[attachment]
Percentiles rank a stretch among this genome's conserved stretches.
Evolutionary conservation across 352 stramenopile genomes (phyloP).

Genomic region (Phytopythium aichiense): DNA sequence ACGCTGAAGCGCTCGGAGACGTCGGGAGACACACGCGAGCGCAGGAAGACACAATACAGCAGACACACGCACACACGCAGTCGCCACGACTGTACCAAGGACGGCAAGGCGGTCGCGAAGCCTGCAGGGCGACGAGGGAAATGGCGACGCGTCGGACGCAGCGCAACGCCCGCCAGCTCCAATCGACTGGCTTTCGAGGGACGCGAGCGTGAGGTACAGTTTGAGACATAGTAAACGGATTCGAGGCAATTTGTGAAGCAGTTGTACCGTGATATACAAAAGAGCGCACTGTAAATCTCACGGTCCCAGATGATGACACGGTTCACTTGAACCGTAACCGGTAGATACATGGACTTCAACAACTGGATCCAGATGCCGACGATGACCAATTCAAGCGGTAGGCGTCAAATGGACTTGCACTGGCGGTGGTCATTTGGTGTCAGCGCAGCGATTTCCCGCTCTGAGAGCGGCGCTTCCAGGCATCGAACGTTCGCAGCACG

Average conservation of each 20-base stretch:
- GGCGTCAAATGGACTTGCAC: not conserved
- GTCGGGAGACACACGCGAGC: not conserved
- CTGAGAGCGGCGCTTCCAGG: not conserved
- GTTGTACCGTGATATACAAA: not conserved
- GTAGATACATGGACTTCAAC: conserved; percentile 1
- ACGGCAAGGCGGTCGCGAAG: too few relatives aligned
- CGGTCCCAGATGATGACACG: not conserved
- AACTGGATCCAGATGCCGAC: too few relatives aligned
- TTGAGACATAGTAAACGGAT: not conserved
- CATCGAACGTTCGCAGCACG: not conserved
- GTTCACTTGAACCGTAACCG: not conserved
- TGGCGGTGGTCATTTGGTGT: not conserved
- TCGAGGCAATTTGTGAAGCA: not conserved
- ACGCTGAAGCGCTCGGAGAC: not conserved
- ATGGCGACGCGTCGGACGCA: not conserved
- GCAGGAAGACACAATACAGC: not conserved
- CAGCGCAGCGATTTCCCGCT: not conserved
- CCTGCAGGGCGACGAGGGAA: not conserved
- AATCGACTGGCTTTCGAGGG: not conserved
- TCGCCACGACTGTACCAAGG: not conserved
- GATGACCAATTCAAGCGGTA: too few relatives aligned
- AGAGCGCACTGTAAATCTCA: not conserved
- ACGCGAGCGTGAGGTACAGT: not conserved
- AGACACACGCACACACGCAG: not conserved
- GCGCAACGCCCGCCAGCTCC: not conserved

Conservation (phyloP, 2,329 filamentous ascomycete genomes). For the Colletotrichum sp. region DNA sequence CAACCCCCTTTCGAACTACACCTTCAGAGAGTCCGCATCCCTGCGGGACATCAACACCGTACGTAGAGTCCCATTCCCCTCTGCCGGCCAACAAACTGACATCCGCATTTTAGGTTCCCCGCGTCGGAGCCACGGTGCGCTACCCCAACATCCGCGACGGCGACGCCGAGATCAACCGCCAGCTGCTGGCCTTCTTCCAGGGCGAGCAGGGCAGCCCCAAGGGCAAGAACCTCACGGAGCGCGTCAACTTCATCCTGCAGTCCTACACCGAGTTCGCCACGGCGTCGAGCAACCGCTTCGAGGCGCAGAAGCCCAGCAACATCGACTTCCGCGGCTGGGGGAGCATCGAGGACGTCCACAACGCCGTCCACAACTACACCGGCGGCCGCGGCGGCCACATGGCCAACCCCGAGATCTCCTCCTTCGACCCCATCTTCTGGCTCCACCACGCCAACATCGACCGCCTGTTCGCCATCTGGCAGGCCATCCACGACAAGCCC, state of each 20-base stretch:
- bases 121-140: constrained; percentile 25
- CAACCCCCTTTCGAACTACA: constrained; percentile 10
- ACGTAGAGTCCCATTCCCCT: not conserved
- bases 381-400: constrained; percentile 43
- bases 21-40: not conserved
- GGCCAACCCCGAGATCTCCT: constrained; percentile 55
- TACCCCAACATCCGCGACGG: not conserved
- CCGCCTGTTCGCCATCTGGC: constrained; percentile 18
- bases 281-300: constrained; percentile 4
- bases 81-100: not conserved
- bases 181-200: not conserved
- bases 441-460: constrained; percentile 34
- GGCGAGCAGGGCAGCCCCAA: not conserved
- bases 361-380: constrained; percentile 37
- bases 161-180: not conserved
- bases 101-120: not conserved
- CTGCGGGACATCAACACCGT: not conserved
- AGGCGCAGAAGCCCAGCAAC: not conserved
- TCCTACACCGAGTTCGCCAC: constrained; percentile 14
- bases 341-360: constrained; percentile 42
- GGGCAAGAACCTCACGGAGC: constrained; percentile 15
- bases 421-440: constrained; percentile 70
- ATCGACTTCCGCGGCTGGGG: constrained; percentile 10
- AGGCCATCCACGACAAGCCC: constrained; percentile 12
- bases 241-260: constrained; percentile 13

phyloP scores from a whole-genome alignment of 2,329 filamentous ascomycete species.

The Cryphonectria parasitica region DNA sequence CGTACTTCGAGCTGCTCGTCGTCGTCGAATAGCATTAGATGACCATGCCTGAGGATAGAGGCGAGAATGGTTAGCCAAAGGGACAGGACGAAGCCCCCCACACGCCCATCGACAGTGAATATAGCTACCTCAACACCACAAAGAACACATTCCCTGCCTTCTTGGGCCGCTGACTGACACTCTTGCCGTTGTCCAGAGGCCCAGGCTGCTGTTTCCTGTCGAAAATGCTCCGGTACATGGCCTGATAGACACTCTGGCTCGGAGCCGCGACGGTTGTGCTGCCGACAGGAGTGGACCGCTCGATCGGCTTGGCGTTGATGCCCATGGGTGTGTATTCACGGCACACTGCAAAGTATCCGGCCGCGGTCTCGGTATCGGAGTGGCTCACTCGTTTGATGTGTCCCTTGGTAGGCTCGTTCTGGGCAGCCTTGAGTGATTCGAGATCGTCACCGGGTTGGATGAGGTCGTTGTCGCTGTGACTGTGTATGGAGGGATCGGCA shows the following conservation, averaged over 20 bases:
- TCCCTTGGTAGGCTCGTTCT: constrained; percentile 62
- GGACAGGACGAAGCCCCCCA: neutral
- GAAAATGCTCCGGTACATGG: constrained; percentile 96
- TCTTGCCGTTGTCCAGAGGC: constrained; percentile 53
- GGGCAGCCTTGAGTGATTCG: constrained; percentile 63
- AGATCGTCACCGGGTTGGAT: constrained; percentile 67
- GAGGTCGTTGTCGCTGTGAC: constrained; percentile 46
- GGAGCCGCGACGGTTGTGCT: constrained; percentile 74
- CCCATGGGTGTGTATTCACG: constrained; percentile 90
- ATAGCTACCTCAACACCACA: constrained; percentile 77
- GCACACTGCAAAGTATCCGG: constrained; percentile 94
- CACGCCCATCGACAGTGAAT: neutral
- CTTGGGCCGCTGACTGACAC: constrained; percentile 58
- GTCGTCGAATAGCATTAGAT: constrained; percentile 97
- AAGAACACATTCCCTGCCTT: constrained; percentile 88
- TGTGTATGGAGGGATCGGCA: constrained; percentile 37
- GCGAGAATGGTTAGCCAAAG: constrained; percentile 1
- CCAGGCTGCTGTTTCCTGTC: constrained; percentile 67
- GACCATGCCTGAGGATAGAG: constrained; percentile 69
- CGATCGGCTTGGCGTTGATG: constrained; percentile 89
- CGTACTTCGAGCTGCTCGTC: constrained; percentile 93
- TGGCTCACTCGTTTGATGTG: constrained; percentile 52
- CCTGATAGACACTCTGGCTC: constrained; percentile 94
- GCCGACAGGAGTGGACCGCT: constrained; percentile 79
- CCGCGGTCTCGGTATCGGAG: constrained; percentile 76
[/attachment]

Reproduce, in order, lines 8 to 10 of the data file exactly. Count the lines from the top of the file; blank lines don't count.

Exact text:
- GTTGTACCGTGATATACAAA: not conserved
- GTAGATACATGGACTTCAAC: conserved; percentile 1
- ACGGCAAGGCGGTCGCGAAG: too few relatives aligned